Dr James Gilleen of the University of Roehampton and his Covida Project team are warning of the ongoing risks to the mental health of NHS staff, many of whom are traumatised from the first wave of infections. “As the UK continues to see COVID-19 infection numbers rise at a similarly alarming rate as those seen during the country’s second wave, it’s combined with a renewed strain on the NHS and its staff" he said.
The Covida Project is a digital tool created to assess the psychological impact of the COVID-19 pandemic on frontline workers including NHS staff, the police and carers.
“Healthcare workers are already exhausted and burnt-out; they are traumatised from their experiences of working during the pandemic. During the first wave in May 2020, a study from the Covida Project found an unprecedented quadrupling of the number of NHS staff with high levels of anxiety, depression and post-traumatic stress disorder (PTSD) compared to before Covid-19" Gilleen said.
"Having the most severe levels of these symptoms was statistically linked to four key factors - insufficient access or pressure to reuse Personal Protective Equipment (PPE), insufficient workplace preparation, insufficient training and communications, and a higher workload. Staff aren’t just anxious, depressed and traumatised from being over-worked – it is from feeling unsafe and at risk."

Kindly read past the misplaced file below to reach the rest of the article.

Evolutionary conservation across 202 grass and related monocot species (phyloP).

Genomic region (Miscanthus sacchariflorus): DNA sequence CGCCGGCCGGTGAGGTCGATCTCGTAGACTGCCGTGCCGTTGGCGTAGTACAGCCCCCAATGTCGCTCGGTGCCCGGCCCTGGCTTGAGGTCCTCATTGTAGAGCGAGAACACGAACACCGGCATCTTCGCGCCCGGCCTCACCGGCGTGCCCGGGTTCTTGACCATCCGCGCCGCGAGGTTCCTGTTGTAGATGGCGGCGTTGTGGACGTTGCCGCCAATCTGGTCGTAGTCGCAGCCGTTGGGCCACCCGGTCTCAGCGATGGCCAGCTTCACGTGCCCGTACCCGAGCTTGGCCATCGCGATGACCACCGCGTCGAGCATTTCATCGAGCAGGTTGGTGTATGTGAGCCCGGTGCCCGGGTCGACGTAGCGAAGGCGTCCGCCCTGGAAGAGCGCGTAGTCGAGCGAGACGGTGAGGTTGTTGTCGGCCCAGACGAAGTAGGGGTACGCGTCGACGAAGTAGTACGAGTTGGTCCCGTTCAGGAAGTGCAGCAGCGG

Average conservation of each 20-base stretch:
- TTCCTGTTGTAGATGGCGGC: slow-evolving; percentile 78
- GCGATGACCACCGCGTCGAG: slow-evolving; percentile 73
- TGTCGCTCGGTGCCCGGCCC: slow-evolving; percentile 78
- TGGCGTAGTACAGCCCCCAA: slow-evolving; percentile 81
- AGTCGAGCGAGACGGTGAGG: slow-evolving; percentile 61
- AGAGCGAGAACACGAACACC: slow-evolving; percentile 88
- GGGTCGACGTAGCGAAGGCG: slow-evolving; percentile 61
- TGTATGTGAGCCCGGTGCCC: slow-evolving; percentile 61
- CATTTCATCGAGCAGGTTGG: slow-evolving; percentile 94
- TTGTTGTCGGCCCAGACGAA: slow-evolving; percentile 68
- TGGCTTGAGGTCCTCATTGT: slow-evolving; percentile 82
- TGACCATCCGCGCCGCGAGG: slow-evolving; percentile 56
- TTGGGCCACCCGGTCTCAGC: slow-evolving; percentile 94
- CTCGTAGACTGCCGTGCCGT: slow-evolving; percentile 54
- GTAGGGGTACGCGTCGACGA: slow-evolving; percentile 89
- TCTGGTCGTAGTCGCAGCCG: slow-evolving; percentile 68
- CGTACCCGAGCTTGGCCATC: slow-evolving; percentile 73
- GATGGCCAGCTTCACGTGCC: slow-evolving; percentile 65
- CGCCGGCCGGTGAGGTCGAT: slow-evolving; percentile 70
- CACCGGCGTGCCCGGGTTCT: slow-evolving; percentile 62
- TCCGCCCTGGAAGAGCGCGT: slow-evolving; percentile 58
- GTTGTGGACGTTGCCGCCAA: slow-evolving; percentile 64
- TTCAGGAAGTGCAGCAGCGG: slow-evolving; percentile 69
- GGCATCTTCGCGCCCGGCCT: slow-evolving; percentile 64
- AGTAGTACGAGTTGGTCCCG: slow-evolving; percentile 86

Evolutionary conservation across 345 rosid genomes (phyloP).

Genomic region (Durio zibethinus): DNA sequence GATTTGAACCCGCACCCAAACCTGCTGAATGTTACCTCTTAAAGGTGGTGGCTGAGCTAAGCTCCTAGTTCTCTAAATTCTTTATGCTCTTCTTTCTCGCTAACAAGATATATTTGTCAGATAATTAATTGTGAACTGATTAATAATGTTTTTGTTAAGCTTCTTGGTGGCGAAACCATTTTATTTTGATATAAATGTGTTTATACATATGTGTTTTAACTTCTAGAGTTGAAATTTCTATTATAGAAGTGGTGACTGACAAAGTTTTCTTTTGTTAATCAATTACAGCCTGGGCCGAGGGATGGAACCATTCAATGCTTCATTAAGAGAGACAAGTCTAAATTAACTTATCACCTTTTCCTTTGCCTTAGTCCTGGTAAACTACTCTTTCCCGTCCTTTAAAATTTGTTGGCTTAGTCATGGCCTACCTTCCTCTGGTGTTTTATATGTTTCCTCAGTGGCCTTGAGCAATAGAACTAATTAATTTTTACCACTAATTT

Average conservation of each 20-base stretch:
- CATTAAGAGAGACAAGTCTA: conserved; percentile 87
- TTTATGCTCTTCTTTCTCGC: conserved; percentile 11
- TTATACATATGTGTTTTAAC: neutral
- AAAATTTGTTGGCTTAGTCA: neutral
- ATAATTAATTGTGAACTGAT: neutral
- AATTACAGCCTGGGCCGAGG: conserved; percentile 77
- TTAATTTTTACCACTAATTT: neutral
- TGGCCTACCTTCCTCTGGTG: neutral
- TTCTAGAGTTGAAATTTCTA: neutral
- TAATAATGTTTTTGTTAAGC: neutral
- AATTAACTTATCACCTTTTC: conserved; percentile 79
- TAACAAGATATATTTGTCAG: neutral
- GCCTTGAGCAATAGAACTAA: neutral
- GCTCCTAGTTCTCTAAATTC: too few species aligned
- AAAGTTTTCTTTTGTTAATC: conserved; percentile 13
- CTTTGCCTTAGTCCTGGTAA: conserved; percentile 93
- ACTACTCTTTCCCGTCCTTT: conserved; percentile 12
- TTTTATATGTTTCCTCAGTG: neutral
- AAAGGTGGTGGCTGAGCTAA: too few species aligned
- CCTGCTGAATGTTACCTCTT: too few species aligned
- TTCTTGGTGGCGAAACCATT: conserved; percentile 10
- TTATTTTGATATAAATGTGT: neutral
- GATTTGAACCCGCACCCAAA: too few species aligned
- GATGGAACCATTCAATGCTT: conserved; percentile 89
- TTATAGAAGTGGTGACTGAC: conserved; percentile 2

The Covida Project found that almost a third of healthcare workers reported moderate to severe levels of anxiety and depression. The number reporting very high symptoms was four times higher than before the pandemic.
Gilleen adds, “With COVID-19 restrictions now fully removed in England, NHS staff face the daunting triple-threat of rising Covid-19 hospitalisations, huge backlogs of medical operations to clear, and the added expectation of large increases in winter flu, which is already being seen even now in summer.
"These difficulties are present at a time when the NHS is already under-resourced, impacted by sickness and/or staff being ‘pinged’ to self-isolate through the government’s track and trace app, and staff continuing to fear the daily risk of infecting family and friends.
"Together these are considerable psychological burdens and create a perfect storm for the mental health and well-being of NHS staff."
Gilleen says there may be worse to come, especially if new, more transmissible variants develop. "Previous research after other pandemics such as SARS has shown that residual mental health symptoms like PTSD can continue for years, so the impact of repeated waves over the long-term will be potentially catastrophic for the mental health of NHS staff.
He has some clear recommendations to protect the wellbeing of frontline healthcare workers. “To protect the mental health of NHS staff they must feel they are less at risk or in danger, have access to the required level of PPE, not be continuously over-worked, with better staffing, more opportunities for rest and space to share their stress.
"Despite this and similar findings from other studies, still not enough is being done to protect NHS staff mental health and wellbeing and we fear it will continue to suffer in the months to come. With this comes the real risk that large numbers of staff will burn out or even quit the NHS.”